Thread Number: 91702  /  Tag: Modern Automatic Washers
How much citric acid and baking soda to clean a SQ FL? Borax
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Post# 1162234   10/22/2022 at 06:16 (538 days old) by rebar (Iowa)        

Morning folks.. I use 1 table spoon of tide powder and borax to each load.

I've asked this years ago, but can't find my old post. I'm also a little frustrated that this forum does not have email notifications.

Anyway, how much citric acid and baking soda should I use to clean a SQ FL? Ive read 1 cup citric acid and 1/2 cup baking soda, but that sounds like allot.

This time I will add a email to my drafts so I can search and find the information.

And BTW, I've removed odors from pillow cases and old T shirts I was about to throw away by soaking them in Borax water overnight, or even a few days by mistake.


Post# 1162240 , Reply# 1   10/22/2022 at 09:33 (538 days old) by Jben (AL)        

I would not combine the two in the same wash cycle as the baking soda will neutralize the citric acid.

The amount will depend on how dirty your machine is. I would probably start with 3/4 cup and see what results you get, although 1 cup would be OK as well. I would use only hot water on the longest cycle; and then stop the cycle somewhere mid-cycle and let the water just sit/soak in the machine for 30 minutes. Then start it back up and let it finish that wash cycle. Usually the wash water will show some slight color tint to it at this point if your machine was dirty.

You could then follow that by starting a new wash cycle using the 1/2 cup baking soda and of course let the machine finish with the rinse cycle.

Post# 1162241 , Reply# 2   10/22/2022 at 09:34 (538 days old) by DADoES (TX,†U.S. of A.)        

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IMO, one tablespoon of powder detergent and borax isn't sufficient unless perhaps you have 100% softened water .. but I'd be leery even then that there aren't sufficient enzymes and cleaning agents to handle all types of stains and soils.

Post# 1162258 , Reply# 3   10/22/2022 at 13:25 (538 days old) by RP2813 (Sannazay)        

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You can upgrade your membership and then get access to the "My Posts" index as well as other options, exclusive forums, maybe even the "Super Searchalator" (I'm not sure if that's a standard feature already) and the ability to send messages to other upgraded members.  It's worth the $12 yearly fee even if you don't take advantage of all of the extras.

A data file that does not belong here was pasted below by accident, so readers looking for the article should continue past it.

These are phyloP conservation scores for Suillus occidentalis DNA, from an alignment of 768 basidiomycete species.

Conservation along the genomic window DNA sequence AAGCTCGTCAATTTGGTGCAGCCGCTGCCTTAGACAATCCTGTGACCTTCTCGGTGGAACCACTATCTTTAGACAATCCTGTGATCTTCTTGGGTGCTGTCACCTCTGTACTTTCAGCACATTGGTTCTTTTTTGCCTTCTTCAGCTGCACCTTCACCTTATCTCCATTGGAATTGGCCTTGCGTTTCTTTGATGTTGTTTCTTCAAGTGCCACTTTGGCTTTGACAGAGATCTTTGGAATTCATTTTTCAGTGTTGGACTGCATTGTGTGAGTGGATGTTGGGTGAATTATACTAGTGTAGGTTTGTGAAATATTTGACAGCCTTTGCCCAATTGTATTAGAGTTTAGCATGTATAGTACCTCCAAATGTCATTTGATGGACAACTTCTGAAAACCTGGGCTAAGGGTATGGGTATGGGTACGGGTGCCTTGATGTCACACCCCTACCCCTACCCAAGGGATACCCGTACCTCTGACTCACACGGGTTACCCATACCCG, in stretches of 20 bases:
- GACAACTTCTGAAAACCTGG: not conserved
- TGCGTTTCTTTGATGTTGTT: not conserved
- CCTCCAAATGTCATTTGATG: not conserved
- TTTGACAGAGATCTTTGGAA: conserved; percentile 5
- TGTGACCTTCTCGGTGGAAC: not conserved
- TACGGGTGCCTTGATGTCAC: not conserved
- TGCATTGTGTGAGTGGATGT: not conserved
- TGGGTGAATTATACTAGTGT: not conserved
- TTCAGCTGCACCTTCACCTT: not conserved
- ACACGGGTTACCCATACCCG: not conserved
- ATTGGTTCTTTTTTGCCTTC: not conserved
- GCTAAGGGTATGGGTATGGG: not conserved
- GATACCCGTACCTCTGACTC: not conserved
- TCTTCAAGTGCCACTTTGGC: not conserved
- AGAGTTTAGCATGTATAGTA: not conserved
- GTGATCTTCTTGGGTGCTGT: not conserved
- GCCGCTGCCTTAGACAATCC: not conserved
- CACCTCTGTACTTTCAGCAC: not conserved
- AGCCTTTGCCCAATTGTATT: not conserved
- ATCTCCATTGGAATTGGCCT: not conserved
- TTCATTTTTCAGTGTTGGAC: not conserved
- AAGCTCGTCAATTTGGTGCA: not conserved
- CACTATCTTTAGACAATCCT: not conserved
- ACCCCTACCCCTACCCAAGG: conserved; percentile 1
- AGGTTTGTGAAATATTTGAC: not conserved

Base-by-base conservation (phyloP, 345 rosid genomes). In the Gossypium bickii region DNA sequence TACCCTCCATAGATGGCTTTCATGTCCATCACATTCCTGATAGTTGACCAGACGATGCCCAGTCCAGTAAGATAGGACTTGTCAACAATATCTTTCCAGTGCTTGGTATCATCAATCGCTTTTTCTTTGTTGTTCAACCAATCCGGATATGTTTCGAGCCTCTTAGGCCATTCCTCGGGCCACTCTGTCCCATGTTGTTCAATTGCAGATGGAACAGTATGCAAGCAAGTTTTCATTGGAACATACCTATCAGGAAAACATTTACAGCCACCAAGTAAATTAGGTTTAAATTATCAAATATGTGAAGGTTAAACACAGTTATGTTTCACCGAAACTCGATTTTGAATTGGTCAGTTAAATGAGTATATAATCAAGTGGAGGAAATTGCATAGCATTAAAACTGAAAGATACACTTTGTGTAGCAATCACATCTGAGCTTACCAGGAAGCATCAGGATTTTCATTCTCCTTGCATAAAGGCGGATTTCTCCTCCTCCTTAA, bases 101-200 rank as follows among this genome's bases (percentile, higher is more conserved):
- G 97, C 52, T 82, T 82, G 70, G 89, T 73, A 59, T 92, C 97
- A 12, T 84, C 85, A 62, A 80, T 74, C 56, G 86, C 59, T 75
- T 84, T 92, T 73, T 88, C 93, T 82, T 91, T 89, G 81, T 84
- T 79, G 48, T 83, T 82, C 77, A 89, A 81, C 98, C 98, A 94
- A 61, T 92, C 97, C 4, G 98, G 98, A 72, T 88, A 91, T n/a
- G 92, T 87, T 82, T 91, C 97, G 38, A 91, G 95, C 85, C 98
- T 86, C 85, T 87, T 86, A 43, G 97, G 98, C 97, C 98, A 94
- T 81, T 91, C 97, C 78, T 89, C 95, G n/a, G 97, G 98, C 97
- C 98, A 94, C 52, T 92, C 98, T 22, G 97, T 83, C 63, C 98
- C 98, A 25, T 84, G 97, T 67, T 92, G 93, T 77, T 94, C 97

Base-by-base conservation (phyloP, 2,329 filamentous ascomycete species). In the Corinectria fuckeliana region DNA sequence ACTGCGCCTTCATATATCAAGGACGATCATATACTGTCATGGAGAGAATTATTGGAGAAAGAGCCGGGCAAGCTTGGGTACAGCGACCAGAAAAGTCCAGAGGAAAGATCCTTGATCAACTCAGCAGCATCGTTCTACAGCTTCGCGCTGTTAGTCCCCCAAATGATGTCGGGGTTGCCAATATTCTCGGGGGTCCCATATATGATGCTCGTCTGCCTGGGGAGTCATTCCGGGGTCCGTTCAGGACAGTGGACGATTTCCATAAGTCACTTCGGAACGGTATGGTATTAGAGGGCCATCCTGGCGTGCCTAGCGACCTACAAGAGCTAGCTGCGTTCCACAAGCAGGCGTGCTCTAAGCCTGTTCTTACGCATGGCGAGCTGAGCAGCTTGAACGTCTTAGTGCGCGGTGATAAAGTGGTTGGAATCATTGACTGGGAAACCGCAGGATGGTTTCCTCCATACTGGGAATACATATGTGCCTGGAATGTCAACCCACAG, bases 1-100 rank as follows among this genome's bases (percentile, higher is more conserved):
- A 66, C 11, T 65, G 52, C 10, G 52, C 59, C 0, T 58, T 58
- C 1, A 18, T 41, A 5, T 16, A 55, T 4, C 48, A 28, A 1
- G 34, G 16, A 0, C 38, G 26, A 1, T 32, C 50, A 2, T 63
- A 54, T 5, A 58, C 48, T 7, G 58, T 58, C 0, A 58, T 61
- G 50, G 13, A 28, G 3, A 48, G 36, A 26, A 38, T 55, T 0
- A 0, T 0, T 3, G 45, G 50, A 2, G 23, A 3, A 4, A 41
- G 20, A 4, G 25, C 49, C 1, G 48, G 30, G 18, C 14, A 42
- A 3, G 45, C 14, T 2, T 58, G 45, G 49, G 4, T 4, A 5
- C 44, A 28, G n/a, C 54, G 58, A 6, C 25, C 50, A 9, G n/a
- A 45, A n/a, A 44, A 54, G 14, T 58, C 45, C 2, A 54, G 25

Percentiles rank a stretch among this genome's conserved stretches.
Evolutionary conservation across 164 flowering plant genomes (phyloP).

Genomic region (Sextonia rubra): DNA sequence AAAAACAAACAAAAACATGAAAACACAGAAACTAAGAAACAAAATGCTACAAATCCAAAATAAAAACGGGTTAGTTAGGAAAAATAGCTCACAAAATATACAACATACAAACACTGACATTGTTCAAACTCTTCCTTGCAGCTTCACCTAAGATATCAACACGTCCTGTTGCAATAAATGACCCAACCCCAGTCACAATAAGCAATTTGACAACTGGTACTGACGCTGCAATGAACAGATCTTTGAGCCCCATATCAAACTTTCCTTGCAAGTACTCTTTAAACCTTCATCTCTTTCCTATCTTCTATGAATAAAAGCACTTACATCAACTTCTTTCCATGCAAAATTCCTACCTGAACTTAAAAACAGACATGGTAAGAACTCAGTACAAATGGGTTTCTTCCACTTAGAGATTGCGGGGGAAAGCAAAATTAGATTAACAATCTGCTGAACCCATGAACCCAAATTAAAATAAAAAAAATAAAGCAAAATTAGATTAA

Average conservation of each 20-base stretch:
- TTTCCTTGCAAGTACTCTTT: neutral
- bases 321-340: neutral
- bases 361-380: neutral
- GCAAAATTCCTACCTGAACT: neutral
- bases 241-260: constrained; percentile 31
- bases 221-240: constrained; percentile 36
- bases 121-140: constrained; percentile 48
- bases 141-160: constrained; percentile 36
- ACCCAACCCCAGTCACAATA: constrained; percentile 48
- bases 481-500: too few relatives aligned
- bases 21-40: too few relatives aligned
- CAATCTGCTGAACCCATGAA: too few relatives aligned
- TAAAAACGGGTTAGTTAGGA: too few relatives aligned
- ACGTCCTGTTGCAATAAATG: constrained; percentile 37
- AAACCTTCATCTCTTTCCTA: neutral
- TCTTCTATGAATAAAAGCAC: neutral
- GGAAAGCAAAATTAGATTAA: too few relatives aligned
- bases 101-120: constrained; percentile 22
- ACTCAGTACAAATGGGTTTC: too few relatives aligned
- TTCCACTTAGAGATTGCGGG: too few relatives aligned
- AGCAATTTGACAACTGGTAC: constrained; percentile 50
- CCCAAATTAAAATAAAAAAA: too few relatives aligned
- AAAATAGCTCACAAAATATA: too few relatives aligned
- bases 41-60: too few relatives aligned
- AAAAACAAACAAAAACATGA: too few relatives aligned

Post# 1162265 , Reply# 4   10/22/2022 at 14:41 (538 days old) by DADoES (TX,†U.S. of A.)        

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There is no off-board email notification of posts or on-board private messages for upgraded members.† One still must directly visit the site to check for responses to posts and for new private messages.

Post# 1162322 , Reply# 5   10/23/2022 at 12:12 (537 days old) by rebar (Iowa)        

Thanks everyone..
I'm not certain I even need to clean my washing machine, because I don't see any deposits other than a few undissolved grains of borax when I pull back and wipe out the rubber tub to door sleeve after a wash.. But it's what you cant see is why I'm considering it.

Someone told me years ago here to use citric acid and baking soda.

Citric Acid & Oxi To Clean washer..

This is the email the owner of appliance barn dot com sent me when I bought my SQFL..
"Hi Mike

Soap usage has been a big deal for us ever since the front loaders became a big deal back in the late 90s! These washers just use so much less water than the old top loaders that it is very important for the machines that less soap is used. For a long time we have been recommending 1-2 tablespoons of detergent but Speed Queen is now recommending that only HE detergent be used and that only 1-2 tea spoons is all that is needed even for the largest of load sizes. In these machines you donít want to see any suds at all! If you see any suds you have too much detergent. Soap manufacturers are most interested in selling more soap! They want you to fill the cap up and dump it in! We feel people have been using way too much detergent in their machines for a long, long time.